Measuring Monetary Policy
The late 1950s and early 1960s saw the rise of monetarism, which was a revival of a tradition of monetary theory stretching from Henry Thornton to Irving Fisher. The monetarists believed that monetary policy was far more important than fiscal policy in changing total spending. They also emphasized the use of monetary aggregates, such as M1 or M2, as the best way to measure monetary policy. The most prominent of the monetarists was Milton Friedman, whose most influential work was A Monetary History of the United States, 1867-1960, which he co-authored with Anna Schwartz.1
Friedman and Schwartz argued that existing views about the cause of the Great Depression were wrong. The Great Depression was not the result of a defect in capitalism or of stock market speculation. Rather, the Federal Reserve had allowed the Depression to happen by allowing money stock to decline by 25%. This view of Friedman and Schwartz was revolutionary and unsettling to many people. Big events seem more meaningful if they have important causes. To say that the ineptness of a few unknown people had caused a decade of tremendous suffering seemed to trivialize that experience. Others had vested interests in existing explanations. The new explanation suggested that the generation of intellectuals that had reject capitalism to embrace socialism and Marxism had based their intellectual lives on a mistake. The many programs of the New Deal were justified with the belief that government needed to protect people from the vagaries of the market, but if the Depression had been caused by the mistakes of government officials, what happened to the justification for all those programs?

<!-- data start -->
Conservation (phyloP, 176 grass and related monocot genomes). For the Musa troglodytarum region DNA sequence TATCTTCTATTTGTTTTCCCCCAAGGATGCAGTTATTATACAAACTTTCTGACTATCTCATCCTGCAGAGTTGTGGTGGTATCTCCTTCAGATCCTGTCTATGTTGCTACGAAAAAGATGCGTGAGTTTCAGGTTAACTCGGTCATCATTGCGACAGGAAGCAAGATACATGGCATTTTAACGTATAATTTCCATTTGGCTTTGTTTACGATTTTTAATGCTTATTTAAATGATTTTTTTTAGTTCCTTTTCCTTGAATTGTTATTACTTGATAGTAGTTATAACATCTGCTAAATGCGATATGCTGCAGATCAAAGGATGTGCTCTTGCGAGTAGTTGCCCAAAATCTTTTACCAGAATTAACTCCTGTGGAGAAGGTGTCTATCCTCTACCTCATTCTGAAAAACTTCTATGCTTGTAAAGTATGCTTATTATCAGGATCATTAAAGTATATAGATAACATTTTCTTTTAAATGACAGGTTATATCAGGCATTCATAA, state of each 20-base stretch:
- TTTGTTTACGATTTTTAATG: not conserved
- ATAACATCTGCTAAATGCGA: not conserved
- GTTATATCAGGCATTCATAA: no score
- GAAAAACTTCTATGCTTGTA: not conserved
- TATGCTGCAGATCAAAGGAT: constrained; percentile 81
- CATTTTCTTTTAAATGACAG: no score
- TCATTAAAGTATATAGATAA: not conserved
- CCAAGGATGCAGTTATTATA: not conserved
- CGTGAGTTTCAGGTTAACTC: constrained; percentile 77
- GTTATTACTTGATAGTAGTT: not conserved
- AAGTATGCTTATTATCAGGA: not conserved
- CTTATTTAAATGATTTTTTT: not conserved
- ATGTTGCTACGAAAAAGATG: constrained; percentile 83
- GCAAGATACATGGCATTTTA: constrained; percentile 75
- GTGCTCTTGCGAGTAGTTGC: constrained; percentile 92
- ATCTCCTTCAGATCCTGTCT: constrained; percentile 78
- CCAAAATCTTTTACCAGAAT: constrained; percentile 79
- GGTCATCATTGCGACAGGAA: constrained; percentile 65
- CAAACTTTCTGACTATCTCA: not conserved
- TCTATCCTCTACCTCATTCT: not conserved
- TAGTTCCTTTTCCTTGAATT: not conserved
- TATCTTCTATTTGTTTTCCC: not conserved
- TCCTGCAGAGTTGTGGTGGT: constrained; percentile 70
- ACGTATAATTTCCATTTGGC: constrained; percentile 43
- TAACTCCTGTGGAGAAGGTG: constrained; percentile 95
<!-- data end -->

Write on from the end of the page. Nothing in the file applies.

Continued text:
The idea that monetary policy caused the Great Depression was hotly contested, but it has triumphed among economists. Even the Federal Reserve, which no longer feels threatened by this interpretation as it still did in the 1960s, now largely accepts it, and it has influenced monetary policy. The Fed will not allow a financial crash or a bank run to reduce money stock as it did in the 1930s. It now reacts vigorously to such threats, pouring reserves into the banking system if necessary. Examples are evident in the Fed's response to the run on Continental Illinois in 1984, the stock market crash in October of 1987, the liquidity problems of Long Term Capital Management in September of 1998, and the threat of cash withdrawals from the banking system as the result of fears of the so-called millennium bug in January 2000. The Fed's response to the financial panic in September of 2008 was an unprecedented expansion of bank reserves, a response designed to make sure that mistakes of the 1930s were not repeated.
Although monetarists were successful in arguing the importance of monetary policy, they were not successful in convincing others that monetary policy is best measured by the quantity of money in circulation. They have argued that a 10% growth rate in money indicates an "easier" policy than does a 2% growth. This is an obvious way to measure monetary policy in the quantity-theory framework because money enters directly into the equation that determines total spending: money multiplied by velocity equals total spending.
In the Keynesian framework, however, money enters the equation that determines total spending only indirectly. The line of causation runs through the financial markets: a change in money changes interest rates, which changes investment, which is part of GDP. From this perspective it is not obvious that one should use money stock as a measure of monetary policyinterest rates are an alternative possibility. Using interest rates puts one closer to the determination of GDP than does money stock. In this interpretation, higher interest rates signal a "tighter" monetary policy and lower interest rates signal an "easier" monetary policy.
The question of what is the best way to measure monetary policy has spurred considerable debate in economics. Let us begin by reviewing the arguments for using interest rates. We will explain the argument by examining what must be going on in the financial market.